A city should first be inclusive and then focus on becoming ‘smart.’ If, however, the processes of achieving ‘smartness’ and inclusion are undertaken simultaneously, then the definition of a ‘smart city’ must encompass inclusion, equality, social and economic justice, and the realization of the human rights of everyone. However, historically and in the contemporary context, ‘smartness’ is not a synonym for inclusion anywhere in the world; in fact, the means to achieve it could well be exclusionary. The issue is not just of semantics but about identifying the most important priorities for a country faced with challenges of adequate housing, water, sanitation, electricity, and transport, and of then equitably allocating limited resources. When targets are not human rights or social justice-based, it is unrealistic to expect that related processes, including budgetary allocations, will be just, transparent, and equitable. 

An interesting initiative is the Indian government’s development of an ‘Ease of Living Index’ aimed at assessing the quality of life in 111 cities across 78 parameters. In order to make this Index truly reflective of the quality of life for all city residents, the government could incorporate human rights-based indicators within its ambit; link the Index more closely with Sustainable Development Goals, targets, and indicators; and, ensure people’s participation. For instance, indicators aimed at gauging housing adequacy in cities should be linked with the number of forced evictions in a year and the annual increase or decrease in the city’s homeless population. They should also assess provisions made for social housing and to improve access to rental housing for low-income groups.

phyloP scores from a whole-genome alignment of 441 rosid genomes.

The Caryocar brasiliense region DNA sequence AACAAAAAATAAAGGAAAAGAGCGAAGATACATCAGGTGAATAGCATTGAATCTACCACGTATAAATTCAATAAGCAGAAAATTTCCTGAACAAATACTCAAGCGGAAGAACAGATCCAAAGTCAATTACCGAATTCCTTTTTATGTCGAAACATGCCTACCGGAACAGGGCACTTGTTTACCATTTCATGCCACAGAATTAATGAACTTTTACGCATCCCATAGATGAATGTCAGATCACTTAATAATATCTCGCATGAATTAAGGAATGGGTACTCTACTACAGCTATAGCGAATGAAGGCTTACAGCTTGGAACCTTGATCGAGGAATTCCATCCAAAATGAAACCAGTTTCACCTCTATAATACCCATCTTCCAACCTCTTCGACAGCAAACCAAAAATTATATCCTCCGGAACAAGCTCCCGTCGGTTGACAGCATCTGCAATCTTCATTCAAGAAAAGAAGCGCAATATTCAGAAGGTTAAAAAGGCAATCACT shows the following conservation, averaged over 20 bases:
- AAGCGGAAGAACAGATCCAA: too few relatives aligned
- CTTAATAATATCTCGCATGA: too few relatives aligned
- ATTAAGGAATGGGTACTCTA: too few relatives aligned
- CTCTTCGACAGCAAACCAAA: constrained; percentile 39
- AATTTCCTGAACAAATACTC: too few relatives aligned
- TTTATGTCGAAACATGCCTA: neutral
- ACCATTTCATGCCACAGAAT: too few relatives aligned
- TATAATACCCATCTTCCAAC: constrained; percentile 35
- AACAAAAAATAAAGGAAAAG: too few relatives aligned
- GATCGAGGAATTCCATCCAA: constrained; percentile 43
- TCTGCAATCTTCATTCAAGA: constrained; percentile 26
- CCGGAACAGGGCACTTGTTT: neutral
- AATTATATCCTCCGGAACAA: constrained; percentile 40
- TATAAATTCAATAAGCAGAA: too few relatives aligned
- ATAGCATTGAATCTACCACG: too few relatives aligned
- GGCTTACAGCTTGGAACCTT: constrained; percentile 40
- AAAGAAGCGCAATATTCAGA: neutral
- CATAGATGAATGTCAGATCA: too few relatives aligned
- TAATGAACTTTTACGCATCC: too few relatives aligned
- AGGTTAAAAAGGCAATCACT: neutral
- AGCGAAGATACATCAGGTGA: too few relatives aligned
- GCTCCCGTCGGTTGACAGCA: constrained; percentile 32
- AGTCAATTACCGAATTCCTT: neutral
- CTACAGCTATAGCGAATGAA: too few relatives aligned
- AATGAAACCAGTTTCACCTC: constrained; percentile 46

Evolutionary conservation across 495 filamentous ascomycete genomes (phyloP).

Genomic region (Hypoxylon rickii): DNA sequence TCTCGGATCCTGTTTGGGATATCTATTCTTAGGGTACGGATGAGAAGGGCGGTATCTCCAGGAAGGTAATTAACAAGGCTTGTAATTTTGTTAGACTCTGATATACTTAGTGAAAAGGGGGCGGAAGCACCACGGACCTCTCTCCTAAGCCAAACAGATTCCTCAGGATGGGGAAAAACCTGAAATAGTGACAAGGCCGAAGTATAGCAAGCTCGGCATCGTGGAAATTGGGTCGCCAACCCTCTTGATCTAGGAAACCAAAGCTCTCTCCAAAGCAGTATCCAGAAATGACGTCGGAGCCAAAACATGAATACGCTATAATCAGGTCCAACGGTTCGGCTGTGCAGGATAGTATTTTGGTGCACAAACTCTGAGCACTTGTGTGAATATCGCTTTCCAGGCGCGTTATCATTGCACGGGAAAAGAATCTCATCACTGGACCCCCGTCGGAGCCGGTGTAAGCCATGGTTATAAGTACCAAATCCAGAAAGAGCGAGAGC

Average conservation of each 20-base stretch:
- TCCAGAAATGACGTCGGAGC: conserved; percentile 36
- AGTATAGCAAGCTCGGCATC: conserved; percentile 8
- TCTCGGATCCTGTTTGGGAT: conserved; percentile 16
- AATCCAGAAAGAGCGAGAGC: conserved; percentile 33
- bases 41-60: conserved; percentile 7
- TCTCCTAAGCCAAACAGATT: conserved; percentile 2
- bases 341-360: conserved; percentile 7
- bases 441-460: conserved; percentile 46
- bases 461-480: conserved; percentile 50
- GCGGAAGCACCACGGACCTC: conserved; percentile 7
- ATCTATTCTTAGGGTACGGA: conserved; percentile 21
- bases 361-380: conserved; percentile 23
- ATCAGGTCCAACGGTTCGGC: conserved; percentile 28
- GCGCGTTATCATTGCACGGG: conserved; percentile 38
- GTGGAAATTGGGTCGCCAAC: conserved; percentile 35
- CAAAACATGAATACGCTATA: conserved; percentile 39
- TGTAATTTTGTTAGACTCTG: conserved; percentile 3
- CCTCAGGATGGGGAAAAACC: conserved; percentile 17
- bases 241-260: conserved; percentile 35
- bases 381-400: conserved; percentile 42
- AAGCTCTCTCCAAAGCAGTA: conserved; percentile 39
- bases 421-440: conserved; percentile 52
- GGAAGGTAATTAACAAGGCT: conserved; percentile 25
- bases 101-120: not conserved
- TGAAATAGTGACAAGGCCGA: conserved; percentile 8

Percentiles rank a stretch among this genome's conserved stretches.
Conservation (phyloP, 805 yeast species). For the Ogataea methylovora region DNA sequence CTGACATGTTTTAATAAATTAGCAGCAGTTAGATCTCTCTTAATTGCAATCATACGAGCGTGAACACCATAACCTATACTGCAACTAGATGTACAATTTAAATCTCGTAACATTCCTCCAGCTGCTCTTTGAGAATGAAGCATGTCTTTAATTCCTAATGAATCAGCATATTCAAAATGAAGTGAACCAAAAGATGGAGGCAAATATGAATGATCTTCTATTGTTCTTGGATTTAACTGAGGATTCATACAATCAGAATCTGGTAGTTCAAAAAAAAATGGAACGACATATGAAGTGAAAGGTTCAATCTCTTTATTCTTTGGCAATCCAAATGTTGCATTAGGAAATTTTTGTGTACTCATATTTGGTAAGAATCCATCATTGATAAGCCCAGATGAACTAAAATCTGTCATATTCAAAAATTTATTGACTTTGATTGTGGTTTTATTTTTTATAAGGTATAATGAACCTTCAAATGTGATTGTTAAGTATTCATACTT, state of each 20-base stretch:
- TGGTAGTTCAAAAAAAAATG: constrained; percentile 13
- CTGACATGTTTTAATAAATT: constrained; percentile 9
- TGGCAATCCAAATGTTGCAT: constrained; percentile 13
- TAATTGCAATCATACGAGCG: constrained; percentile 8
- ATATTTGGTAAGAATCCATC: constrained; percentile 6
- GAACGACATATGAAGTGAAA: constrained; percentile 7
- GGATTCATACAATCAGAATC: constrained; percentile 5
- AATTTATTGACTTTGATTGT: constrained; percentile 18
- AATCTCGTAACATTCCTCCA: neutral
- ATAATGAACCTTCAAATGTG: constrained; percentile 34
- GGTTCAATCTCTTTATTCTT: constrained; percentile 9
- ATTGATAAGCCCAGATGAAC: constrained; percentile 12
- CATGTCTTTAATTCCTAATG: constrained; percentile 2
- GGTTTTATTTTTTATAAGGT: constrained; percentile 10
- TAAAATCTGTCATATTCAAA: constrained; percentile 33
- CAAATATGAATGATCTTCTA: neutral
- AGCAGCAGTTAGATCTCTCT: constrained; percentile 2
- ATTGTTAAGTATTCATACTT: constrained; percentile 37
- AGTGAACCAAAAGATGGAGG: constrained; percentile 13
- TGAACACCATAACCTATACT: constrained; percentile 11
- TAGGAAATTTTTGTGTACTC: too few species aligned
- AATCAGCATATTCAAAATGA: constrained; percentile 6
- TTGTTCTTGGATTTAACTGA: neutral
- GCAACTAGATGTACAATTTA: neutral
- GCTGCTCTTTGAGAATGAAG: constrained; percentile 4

A ‘smart city’ should be a city in which everyone’s human rights, including the right to the city, is respected and upheld. It should be a city that offers opportunities and benefits to all, including the right to participate in the development of the city and to decide on the how, what, why, and where of the city. This means providing a voice and space for everyone in the city – including children, women, transgender persons, persons with disabilities, older persons, homeless and inadequately-housed persons, and all others living in the city. It means prioritizing the needs of the vulnerable and the marginalized and placing people not profit at the centre of all policy interventions. This would require an immediate moratorium on practices such as forced evictions and exclusion of people’s concerns in city plans. Research by HLRN has found that forced evictions have been reported in at least 32 ‘smart cities’ – either directly for the implementation of ‘smart city’ projects such as roads and bridges or for ‘city beautification’ and ‘slum clearance’ purposes.